50-Count Indictment Leads to Indefinite Suspension at VA

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By on January 16, 2018 in Court Cases with 0 Comments

businessman in office writing the word 'indictment' on a screen

This recent case illustrates how an agency can use the “crime exception” to expedite processing of an indefinite suspension in a situation where an employee is charged with criminal activity. (Henderson v Department Veterans Affairs (CAFC No. 2017-1071, 12/26/17))  The facts are taken from the appeals court decision sustaining the indefinite suspension.

Mr. Henderson was a GS-13 Program Analyst for the VA in Atlanta when the federal grand jury indicted him on fifty counts of false statements in violation of 18 United States Code Section 1035. Two weeks later, the agency proposed to suspend Henderson indefinitely, invoked the crime exception to shorten the notice period, considered Henderson’s reply, and effected the suspension about one month after the criminal indictment was handed down. (Opinion pp. 1-6)

Henderson argued that his due process rights were violated by invoking the crime exception that he contended was not appropriate under the facts of his case, and by indefinitely suspending him based on the indictment. Not so, ruled the Merit Systems Protection Board (MSPB). The federal court of appeals has now upheld the agency’s action and the MSPB decision.

Here’s how it went down.

As part of his responsibilities, Henderson ordered employees under his supervision to “close over 2700 unresolved authorized consults for medical care for veterans by falsely declaring the consults to have been completed or refused by the patients, when in truth and fact, as Henderson then well knew, the consults were still pending and unresolved, and the veteran patients were still waiting for the authorized medical consults.” (p. 3) These 2700 consults were thus closed out by Henderson’s direction during a 5-6 day period. The 50-count indictment stemmed from these actions.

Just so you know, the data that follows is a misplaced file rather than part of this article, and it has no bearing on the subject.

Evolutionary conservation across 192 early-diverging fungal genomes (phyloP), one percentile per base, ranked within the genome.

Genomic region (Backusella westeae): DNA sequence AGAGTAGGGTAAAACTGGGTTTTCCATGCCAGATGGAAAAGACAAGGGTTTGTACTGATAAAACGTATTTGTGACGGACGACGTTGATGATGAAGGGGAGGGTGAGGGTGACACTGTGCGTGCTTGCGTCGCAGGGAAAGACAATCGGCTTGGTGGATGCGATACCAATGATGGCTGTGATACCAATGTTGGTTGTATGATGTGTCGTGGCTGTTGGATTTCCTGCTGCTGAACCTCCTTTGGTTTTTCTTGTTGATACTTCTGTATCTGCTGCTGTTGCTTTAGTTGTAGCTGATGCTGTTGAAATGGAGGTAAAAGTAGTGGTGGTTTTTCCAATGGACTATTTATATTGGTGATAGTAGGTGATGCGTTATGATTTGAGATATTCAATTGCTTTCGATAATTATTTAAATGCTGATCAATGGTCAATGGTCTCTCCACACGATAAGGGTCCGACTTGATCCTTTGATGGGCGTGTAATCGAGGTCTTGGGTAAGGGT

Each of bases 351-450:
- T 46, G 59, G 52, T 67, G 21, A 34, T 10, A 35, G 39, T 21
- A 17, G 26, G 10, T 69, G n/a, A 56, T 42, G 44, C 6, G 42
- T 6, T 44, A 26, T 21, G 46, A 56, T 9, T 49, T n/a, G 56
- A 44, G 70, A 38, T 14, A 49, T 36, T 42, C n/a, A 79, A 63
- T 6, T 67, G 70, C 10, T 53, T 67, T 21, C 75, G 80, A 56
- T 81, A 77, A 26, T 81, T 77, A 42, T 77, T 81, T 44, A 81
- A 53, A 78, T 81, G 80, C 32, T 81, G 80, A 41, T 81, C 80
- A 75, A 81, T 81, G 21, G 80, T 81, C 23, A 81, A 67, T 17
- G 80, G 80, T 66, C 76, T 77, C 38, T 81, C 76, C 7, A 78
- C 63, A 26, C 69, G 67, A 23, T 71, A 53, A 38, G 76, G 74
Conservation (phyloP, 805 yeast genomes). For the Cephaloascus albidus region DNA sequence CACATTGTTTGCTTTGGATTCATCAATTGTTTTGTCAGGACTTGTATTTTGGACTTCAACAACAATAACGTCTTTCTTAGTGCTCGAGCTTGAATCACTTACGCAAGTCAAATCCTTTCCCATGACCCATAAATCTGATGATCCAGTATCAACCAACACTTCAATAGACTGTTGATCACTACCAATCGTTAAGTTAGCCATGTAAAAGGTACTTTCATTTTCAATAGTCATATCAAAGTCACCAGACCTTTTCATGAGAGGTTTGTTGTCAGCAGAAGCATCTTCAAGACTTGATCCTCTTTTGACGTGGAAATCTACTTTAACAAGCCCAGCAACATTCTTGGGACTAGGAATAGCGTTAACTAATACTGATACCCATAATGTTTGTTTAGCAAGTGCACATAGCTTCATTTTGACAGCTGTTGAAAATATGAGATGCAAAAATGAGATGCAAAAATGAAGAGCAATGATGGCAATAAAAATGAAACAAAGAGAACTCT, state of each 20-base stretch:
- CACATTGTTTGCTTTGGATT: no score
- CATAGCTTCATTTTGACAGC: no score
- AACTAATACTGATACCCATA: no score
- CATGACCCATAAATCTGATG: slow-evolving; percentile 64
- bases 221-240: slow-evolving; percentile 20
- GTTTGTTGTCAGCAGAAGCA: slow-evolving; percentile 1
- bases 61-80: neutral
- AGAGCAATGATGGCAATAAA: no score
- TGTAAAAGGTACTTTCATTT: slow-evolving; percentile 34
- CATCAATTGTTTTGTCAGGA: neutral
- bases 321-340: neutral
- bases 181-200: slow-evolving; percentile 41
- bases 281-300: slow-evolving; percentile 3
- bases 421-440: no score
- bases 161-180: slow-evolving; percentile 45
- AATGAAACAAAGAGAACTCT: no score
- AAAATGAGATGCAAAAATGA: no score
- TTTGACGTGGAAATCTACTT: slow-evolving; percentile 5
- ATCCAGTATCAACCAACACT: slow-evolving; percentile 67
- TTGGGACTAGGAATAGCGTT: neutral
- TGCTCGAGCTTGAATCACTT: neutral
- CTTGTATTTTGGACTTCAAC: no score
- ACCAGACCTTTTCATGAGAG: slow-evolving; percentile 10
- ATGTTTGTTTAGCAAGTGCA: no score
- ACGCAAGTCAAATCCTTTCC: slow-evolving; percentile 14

These consults were a prerequisite for a veteran to obtain medical care from private sources as permitted under certain circumstances.

The agency noted in imposing the indefinite suspension that Henderson had been indicted and arrested for making false statements (50 times) involving health care matters; if convicted he would face five years/$250,000 per count; therefore, VA had “reasonable cause to believe” that Henderson had committed a crime for which he may be imprisoned and that it was not in VA’s best interest to leave him in a duty status pending the outcome of the criminal proceedings. (p. 3)

Henderson maintained that he was innocent of criminal wrongdoing, demanded documents from the VA, and asked that the suspension be stayed until the outcome of the criminal proceedings. In other words, continue him in a paid status.  When the agency did not waver, Henderson took his appeal to the MSPB. The administrative judge concluded that the grand jury indictment provided sufficient basis for the agency to affect the suspension. Further, the VA “had established a nexus between the criminal charges and the efficiency of the service….[in that his] misconduct interfered with or adversely affected the agency’s mission.” (p. 4).

An indefinite suspension is an adverse action and therefore requires the agency to follow procedures spelled out in law: 30 days notice of the proposed action, reasonable chance to reply, representation by counsel, and a written decision. However, when an agency invokes the crime exception, it can shorten the process. The standard for doing this is when the agency has “reasonable cause to believe the employee has committed a crime for which a sentence of imprisonment may be imposed.” (p. 6) The MSPB and the court found nothing improper in the invocation of the crime exception in this case. In fact, when there is reason to believe a crime has been committed and that it was committed in connection with performing official duties, “it is incumbent upon an agency to act promptly.” (p. 8)

Oddly enough, Henderson did not argue that the indictment was enough to suspend indefinitely, rather he argued that the grand jury was not independent but functioned “merely as the catspaw of the [VA].” (p. 6) VA supplied the evidence and testimony to the grand jury and won the indictment using “vague allegations.” (p. 6)

The court was polite: “We do not find this argument persuasive…” pointing out that a grand jury independently considered the evidence and found there was probably cause to hand down its indictment of Henderson. (p. 7)

Making a long story short, the appeals court now agrees with that MSPB decision and the indefinite suspension stands.

(As an aside, the court noted in a footnote to its decision on this case that Henderson was found guilty on all counts and sentenced to 22 months in prison. His appeal from that conviction is pending. (Page 4, note 1))

Henderson v. VA (2017-1071)

© 2020 Susan McGuire Smith. All rights reserved. This article may not be reproduced without express written consent from Susan McGuire Smith.

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About the Author

Susan McGuire Smith spent most of her federal legal career with NASA, serving as Chief Counsel at Marshall Space Flight Center for 14 years. Her expertise is in government contracts, ethics, and personnel law.

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